Authorities in France are braced for the biggest mass demonstration in years as protesters take to the streets Saturday to decry President Emmanuel Macron’s proposed pension reforms.
Up to 850,000 people are expected to show up for protests scheduled to take place across the country.
Jean-Luc Mélenchon, the former presidential candidate and veteran left-wing leader, predicted that the mobilization would be “the biggest social mobilization in this country in a half a century.”
Macron’s political legacy could rest on the outcome of his plan to raise France’s retirement age to 64, as he tackles the thorny issue of pensions — a sacred cow of French society that is seen as the backbone of the country’s social contract.
Saturday’s action is the fourth in a series of protests, but union bosses are confident that it will be the biggest to date, given that it taking place on a weekend.
Marie Buisson, general secretary of the Ferc-CGT union, which represents the education and cultural sector, said Saturday morning that she hoped that many people who were unable to participate in previous stoppages during the week now would do so.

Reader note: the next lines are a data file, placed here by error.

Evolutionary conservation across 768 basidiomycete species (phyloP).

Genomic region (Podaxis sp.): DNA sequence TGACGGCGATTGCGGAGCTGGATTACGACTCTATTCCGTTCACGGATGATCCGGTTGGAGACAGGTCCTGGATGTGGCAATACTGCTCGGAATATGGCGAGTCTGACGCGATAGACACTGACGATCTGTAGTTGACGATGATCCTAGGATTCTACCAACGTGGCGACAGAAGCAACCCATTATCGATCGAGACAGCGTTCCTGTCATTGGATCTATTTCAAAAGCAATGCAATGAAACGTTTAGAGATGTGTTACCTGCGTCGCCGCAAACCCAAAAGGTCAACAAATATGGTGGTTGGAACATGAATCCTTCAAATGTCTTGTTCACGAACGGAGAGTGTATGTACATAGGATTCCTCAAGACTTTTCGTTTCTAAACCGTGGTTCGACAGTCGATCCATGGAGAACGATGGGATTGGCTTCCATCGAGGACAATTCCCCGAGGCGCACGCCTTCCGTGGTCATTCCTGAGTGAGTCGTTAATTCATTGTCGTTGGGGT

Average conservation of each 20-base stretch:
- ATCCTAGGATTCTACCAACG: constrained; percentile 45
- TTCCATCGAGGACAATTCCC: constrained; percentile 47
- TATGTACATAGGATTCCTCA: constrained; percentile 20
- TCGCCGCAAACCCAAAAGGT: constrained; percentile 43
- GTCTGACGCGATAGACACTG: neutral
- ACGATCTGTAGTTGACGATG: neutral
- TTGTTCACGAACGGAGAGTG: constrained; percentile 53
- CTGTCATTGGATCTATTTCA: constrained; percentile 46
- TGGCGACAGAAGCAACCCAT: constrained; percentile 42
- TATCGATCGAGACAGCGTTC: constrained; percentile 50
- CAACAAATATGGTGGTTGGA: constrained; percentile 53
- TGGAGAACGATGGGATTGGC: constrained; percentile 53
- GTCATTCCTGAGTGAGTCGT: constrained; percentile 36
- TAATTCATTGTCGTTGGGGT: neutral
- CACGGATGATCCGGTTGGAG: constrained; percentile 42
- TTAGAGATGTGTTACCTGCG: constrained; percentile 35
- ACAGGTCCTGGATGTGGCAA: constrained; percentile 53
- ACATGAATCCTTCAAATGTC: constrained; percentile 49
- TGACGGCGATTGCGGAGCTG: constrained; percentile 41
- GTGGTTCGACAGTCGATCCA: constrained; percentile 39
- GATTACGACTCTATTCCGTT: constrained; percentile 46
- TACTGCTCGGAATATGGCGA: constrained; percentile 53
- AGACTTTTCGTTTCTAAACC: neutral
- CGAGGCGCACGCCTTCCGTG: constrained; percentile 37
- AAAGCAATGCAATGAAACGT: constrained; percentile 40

Macron put pension reform at the heart of his reelection campaign last year but is battling public backlash against his proposal to raise the minimum pension age, which is currently 62.
His new legislation went to parliament on February 6 and has been vilified by the left-wing NUPES parliamentary coalition, trade unions and broad swaths of the public.
French presidents have tried — and failed — for years to reform France’s pension system.
France, the EU’s second-largest economy, is out of step with much of Europe when it comes to its minimum retirement age. In neighboring Spain the retirement age is 65; in Germany, it was recently changed to 67, with many countries opting to increase their minimum retirement ages in recent years as people live longer and governments grapple with massive pension liabilities.
But critics of Macron’s plan have said that it risks disproportionately hitting lower-income workers and argue that there are other ways of tackling the pension deficit, such as taxing the super-rich.
Though Macron could technically push through the proposals through a special constitutional provision, the government has said it wants to get a majority in parliament, with economy minister Bruno Le Maire describing it as a question of “political legitimacy.”
As the political horse-trading steps up, Macron’s government has already made some concessions — proposing that those who began working at 20 and 21 can retire at 63, for example. But it is unclear if this will be sufficient to sway enough members of the National Assembly.
CLARIFICATION: This article has been updated to note that Germany’s retirement age was recently changed.